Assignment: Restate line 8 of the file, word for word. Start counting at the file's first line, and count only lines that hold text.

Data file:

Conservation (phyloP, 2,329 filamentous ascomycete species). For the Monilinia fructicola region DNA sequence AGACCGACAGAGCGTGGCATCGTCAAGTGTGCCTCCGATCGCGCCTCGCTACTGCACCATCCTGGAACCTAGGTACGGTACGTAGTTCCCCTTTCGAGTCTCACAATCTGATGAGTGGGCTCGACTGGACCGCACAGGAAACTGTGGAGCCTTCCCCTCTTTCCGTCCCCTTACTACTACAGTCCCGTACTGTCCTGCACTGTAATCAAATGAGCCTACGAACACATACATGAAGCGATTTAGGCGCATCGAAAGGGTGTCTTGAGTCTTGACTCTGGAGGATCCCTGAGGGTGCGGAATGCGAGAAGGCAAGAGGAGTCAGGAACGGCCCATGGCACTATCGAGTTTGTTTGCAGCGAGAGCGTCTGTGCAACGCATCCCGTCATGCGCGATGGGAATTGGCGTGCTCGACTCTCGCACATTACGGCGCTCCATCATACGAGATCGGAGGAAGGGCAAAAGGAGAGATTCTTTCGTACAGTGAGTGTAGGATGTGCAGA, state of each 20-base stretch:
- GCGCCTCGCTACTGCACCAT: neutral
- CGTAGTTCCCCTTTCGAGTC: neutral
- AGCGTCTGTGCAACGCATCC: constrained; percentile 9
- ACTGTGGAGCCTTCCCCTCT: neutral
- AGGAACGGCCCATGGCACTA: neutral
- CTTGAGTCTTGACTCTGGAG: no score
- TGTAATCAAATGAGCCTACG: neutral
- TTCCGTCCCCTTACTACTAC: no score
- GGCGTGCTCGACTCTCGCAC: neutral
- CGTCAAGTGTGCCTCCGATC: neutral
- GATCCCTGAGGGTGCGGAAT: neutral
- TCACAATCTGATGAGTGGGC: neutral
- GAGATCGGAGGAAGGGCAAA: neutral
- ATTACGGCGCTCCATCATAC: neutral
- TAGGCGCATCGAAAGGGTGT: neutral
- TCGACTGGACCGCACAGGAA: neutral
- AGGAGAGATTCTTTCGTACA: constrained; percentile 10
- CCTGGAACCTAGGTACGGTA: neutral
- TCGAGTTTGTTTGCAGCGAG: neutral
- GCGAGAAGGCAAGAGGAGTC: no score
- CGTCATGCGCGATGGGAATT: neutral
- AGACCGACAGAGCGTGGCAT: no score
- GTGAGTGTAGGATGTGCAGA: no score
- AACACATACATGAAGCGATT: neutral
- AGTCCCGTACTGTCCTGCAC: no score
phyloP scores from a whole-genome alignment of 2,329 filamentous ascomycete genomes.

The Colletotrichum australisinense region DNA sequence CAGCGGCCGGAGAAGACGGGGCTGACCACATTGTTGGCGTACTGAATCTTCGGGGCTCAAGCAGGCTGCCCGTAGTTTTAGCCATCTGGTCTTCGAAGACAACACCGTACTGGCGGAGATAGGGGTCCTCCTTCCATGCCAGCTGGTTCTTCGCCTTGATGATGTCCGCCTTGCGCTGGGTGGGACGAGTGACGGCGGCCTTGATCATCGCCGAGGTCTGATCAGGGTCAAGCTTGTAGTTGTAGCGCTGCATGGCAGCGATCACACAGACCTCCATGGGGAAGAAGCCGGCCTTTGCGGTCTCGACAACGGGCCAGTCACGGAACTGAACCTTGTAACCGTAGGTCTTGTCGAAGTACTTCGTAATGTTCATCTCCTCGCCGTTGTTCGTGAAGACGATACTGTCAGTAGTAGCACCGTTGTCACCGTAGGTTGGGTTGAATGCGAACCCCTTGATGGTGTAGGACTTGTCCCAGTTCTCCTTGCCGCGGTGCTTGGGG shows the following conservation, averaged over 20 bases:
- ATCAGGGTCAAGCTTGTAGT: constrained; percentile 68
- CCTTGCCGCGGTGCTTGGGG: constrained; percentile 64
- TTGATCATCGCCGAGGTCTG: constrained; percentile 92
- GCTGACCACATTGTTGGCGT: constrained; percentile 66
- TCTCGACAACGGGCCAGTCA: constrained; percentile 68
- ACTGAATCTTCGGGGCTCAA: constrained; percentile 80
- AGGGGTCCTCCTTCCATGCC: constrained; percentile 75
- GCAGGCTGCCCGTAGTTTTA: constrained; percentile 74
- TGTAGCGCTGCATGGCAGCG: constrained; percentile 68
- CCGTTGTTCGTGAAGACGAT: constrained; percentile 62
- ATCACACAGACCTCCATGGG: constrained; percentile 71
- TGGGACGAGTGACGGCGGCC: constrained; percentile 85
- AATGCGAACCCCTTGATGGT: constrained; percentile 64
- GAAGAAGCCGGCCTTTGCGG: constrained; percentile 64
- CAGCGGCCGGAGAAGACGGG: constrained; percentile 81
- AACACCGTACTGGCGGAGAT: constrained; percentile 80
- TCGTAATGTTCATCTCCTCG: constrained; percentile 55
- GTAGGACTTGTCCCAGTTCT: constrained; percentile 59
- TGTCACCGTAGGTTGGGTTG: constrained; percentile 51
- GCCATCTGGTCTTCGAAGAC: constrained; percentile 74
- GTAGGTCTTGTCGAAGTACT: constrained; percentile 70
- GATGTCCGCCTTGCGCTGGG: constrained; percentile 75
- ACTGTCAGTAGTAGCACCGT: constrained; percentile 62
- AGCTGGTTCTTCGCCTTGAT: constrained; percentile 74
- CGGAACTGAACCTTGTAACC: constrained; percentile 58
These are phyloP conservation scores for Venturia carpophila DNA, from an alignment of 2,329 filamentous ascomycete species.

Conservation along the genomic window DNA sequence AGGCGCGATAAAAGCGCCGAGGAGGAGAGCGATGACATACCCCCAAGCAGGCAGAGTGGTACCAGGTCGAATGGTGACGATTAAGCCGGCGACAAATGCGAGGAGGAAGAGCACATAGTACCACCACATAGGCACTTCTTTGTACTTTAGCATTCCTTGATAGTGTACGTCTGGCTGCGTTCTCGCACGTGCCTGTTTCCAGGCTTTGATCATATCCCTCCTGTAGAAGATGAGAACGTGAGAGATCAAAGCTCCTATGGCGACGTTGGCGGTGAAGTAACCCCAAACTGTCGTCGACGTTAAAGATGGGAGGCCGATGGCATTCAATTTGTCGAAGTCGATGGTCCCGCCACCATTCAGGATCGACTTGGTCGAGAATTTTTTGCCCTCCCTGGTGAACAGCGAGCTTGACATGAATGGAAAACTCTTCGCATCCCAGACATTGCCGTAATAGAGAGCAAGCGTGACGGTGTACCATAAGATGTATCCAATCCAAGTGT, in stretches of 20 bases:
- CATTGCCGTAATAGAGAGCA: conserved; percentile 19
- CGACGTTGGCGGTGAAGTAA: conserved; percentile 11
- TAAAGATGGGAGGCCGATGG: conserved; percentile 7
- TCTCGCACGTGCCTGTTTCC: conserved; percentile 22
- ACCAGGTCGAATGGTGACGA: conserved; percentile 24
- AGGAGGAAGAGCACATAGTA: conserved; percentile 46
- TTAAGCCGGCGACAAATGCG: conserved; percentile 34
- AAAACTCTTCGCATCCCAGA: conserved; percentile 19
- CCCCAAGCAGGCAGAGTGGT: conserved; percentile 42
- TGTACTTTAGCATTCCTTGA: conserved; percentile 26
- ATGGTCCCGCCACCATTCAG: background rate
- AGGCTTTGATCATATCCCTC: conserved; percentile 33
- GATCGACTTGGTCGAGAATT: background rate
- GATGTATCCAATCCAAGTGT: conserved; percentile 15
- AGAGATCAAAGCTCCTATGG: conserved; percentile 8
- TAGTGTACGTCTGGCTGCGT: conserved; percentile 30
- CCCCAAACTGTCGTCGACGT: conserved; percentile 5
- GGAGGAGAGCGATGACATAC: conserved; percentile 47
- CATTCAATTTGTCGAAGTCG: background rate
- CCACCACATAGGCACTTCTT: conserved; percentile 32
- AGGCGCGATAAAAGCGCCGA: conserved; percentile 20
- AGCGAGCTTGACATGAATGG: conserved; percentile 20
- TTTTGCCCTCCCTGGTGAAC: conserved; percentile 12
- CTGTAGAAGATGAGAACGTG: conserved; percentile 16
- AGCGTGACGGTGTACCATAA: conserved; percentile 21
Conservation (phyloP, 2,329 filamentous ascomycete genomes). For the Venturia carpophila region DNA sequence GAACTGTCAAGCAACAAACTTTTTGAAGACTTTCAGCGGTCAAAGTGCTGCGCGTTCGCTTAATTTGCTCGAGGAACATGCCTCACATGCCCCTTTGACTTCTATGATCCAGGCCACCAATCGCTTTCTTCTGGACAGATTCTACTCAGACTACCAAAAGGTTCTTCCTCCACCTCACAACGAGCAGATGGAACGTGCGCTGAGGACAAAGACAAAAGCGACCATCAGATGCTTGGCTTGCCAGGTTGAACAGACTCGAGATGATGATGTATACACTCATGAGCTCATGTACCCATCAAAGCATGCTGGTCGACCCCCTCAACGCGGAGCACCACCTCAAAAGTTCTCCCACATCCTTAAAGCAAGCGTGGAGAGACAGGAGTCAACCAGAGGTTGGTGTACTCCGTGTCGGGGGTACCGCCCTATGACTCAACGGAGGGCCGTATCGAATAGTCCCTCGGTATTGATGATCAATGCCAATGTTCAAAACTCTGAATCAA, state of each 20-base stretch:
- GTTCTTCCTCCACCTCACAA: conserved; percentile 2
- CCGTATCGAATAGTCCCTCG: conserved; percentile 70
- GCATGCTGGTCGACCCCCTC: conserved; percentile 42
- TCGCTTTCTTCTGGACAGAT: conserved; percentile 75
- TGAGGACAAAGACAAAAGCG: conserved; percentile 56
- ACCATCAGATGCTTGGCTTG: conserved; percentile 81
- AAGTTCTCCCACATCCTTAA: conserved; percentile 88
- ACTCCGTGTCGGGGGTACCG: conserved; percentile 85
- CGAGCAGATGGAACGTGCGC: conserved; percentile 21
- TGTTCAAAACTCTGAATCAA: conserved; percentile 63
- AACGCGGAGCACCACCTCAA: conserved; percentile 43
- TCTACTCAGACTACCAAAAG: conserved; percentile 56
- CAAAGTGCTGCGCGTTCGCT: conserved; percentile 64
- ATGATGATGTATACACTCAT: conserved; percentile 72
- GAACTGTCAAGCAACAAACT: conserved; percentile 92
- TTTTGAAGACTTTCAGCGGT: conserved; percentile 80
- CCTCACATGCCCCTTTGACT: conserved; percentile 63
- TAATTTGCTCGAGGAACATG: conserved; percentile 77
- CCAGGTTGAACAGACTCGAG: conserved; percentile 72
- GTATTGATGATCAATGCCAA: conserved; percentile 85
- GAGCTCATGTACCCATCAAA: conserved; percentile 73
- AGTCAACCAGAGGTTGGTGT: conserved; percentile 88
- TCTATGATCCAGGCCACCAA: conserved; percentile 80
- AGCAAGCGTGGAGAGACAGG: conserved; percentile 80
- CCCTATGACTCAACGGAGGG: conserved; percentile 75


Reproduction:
- TGTAATCAAATGAGCCTACG: neutral